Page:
Speaking before the UN Human Rights Council in Geneva on Wednesday, South Korean Foreign Minister Yun Byung-se urged Japan to take responsibility and compensate the victims of its wartime sexual slavery.
Calling for an end in sexual violence in armed conflicts, he noted violations that took place in the past in which the perpetrators have yet to repent, pointing to the so-called comfort women as a living evidence.
"This is an added insult to the honor and dignity of those victims who had weathered physical and psychological pains in the life-long haunted memories. Such an attitude is an affront to humanity and disregards the historical truth."
An estimated 200-thousand women, mostly Korean, were used as sex slaves by the Japanese army in the early 20th century.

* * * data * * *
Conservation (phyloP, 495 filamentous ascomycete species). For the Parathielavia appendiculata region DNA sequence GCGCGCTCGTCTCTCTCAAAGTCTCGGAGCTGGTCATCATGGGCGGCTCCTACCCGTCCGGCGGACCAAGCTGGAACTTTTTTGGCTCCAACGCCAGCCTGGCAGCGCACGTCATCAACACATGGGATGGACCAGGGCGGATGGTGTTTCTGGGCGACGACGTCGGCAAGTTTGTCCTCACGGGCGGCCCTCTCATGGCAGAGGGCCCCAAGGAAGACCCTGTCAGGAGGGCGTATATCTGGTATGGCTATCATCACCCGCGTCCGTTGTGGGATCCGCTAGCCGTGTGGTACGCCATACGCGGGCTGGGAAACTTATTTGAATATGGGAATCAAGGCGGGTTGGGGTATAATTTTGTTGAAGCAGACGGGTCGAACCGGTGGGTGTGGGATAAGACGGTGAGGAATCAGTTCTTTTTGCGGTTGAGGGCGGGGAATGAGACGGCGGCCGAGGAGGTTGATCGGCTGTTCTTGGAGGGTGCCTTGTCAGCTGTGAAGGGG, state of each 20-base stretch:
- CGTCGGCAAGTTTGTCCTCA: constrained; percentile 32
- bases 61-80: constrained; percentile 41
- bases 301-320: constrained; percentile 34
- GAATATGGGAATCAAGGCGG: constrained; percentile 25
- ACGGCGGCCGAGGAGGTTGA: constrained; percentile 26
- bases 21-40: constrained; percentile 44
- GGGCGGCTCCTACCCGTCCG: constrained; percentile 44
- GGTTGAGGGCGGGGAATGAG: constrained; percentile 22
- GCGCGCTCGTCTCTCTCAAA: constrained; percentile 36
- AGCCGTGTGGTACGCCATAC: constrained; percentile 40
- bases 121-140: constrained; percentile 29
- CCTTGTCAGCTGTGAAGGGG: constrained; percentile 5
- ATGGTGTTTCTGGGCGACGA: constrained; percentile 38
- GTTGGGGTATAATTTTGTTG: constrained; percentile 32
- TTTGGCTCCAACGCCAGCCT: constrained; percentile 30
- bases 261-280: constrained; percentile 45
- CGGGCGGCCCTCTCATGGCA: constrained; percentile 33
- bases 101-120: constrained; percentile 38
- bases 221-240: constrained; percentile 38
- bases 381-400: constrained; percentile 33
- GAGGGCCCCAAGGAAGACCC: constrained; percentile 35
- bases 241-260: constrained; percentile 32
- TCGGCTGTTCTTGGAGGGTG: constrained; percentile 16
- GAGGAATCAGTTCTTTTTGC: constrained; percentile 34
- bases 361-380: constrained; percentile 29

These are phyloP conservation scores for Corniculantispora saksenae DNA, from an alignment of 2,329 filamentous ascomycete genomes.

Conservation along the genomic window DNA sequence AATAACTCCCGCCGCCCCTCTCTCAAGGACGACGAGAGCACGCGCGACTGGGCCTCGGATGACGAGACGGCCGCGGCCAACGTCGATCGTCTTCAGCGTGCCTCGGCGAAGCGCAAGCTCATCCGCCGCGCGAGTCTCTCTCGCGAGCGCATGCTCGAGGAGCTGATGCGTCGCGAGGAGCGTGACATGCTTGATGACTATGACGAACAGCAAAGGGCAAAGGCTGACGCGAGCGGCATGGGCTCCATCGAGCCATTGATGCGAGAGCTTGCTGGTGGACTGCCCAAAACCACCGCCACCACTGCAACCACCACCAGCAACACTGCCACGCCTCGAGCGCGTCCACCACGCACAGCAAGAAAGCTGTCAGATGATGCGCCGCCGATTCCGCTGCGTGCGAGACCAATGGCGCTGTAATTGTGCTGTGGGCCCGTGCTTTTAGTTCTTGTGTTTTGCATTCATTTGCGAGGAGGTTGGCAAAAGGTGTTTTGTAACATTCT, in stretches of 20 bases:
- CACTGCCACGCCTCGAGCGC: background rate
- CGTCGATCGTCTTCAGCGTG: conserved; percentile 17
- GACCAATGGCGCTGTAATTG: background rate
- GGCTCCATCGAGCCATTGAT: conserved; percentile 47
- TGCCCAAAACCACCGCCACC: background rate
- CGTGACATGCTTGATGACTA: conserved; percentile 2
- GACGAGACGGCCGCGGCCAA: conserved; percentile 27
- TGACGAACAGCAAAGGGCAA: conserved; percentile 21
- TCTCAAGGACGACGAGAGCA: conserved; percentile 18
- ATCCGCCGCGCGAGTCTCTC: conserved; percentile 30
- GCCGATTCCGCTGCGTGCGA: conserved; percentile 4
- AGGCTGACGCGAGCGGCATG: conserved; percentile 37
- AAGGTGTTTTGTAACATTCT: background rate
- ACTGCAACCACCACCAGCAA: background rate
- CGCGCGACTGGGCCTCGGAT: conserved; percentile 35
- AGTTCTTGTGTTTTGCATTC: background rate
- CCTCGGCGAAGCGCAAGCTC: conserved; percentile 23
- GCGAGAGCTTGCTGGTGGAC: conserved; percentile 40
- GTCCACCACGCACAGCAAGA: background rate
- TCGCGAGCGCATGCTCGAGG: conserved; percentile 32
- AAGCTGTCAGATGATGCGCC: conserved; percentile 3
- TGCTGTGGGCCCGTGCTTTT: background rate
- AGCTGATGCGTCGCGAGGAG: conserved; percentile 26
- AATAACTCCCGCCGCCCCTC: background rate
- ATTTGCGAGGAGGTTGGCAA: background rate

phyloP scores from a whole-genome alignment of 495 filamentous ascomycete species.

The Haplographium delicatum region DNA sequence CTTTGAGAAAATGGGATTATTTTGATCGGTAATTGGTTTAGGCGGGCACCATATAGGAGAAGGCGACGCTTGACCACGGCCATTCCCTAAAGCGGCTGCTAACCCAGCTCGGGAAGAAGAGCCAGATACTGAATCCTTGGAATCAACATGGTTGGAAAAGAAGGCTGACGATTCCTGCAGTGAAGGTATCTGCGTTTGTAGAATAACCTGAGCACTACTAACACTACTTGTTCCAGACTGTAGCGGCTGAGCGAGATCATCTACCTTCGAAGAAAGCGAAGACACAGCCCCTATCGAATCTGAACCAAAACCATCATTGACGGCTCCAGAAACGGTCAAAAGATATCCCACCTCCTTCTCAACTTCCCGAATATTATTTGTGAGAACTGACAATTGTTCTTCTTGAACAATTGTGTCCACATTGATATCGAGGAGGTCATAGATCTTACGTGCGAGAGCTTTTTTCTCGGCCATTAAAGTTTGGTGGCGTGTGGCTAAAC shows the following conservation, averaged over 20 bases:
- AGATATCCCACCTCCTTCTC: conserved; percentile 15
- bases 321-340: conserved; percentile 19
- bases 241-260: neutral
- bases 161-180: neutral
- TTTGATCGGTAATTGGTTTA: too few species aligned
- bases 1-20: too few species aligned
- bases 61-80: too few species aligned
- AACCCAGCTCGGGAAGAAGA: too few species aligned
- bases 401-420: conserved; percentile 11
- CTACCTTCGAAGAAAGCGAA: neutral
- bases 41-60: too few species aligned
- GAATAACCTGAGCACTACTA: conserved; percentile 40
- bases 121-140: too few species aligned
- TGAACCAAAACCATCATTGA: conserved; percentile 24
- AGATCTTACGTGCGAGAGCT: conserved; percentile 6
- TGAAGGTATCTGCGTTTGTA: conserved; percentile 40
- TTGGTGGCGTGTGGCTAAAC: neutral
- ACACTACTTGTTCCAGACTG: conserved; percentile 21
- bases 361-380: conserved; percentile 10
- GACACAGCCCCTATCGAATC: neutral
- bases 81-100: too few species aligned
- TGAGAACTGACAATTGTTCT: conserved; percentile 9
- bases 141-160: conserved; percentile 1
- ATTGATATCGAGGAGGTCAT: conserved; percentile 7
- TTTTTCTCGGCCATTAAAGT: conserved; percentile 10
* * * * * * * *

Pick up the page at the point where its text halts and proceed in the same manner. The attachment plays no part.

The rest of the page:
This marks the first time since 2006 that a top diplomat from Korea is attending the UN Human Rights Council session and the first time ever the comfort women issue was raised, a sign that Seoul is serious about tackling the matter.
Referring to comments recently made by Japanese vice education minister, who claimed the Japanese military's use of sex slaves is a fabricated story, Minister Yun stressed the importance of educating correct history.
"The starting point of the prevention of human rights violations is, for countries to admit past wrong-doings, take responsibility for such deeds, and educate the correct history to the future generations."
Minister Yun also touched upon a recent UN report on North Korea's human rights violations and expressed hopes it will lead to practical steps for improving human rights conditions in the regime.
Top diplomats from around 50 nations attended the UN Human Rights Council session, but Japanese Foreign Minister Fumio Kishida was not present.
Hwang Sung-hee, Arirang News.